Scientology's VM Fraud
The fiction in the yellow tent


Scientology's doublecross

Scientology's VM Fraud: The fiction in the yellow tent

The fiction in the yellow tent
Friday 5 August 2005

Everyone in Gaborone has by now either seen or heard of the big yellow tent at the Gaborone Secondary School sports grounds. Yes, the Scientologists® are here in Botswana.

You may also have read the various articles in the press regarding this group. Some of the articles have been written by the Scientologists themselves, others by outsiders (which have not been nearly so positive about them!).

I was invited to debate the subject with the Scientologists themselves recently on Gabz FM. I was there in my role as a sceptic who has no personal complaint with them but who has heard a little about them elsewhere. The experience was fascinating!

I was keen to learn what it is that the Church of Scientology actually believes and teaches. At great length, these visitors from South Africa explained some of the supposedly good works they undertake around the world but were curiously evasive about their core beliefs. They were keen to make claims about what they do, but very unwilling to explain their creed.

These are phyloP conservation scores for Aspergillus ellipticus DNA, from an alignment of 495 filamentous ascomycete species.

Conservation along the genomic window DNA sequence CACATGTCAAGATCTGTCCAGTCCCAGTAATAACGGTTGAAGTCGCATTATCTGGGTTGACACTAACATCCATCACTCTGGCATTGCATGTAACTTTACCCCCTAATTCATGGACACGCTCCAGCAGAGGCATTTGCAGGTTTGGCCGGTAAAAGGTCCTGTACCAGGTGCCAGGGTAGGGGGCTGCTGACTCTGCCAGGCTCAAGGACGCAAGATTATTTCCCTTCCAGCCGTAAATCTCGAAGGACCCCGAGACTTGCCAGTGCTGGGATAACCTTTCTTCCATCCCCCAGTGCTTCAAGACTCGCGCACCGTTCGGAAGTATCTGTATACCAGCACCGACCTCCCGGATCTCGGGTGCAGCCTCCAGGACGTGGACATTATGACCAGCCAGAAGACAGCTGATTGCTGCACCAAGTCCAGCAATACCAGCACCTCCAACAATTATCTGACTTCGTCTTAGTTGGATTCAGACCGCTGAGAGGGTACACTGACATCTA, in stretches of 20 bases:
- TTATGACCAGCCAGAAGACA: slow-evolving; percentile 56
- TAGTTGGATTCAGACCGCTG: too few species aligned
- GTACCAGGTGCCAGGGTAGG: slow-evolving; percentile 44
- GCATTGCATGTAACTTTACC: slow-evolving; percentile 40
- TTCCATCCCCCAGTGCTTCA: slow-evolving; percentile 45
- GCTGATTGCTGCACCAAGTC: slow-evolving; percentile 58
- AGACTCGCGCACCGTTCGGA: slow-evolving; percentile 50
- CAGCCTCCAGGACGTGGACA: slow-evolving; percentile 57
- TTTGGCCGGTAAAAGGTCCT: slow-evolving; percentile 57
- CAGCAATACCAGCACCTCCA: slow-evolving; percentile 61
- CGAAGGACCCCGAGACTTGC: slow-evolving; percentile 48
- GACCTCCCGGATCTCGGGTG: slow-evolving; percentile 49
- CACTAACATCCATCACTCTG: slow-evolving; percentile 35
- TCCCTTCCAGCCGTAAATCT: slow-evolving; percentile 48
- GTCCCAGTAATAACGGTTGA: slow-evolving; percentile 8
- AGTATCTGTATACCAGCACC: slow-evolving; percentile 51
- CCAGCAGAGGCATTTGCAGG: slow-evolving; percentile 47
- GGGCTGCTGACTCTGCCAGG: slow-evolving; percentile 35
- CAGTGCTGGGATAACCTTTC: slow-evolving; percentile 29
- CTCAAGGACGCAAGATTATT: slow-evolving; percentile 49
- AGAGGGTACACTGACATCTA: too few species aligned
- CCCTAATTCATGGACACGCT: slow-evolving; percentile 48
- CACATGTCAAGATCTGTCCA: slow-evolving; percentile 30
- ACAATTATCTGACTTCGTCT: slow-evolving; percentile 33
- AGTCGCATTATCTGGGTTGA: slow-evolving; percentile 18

So what exactly is it that Scientologists believe? Ask a Christian, a Muslim, a Hindu or indeed followers of any normal religion what they believe and they will tell you honestly and with pride. Ask a Scientologist and they simply won't tell you. They make claims about what they do, but not what they believe. Why are they so shy about their beliefs? The answer is simple. What they believe is ridiculous. The secret is that once Scientologists reach a level of study called "Operating Thetan Level 3" they are finally told one of the core discoveries of the founder of Scientology, L. Ron Hubbard. This is that 75 million years ago, Xemu, the head of the Galactic Federation, decided to cure his over-population problems by murdering excess aliens by bringing them to Earth and killing them with hydrogen bombs. The souls of these people now haunt us all and cause us all our mental health problems.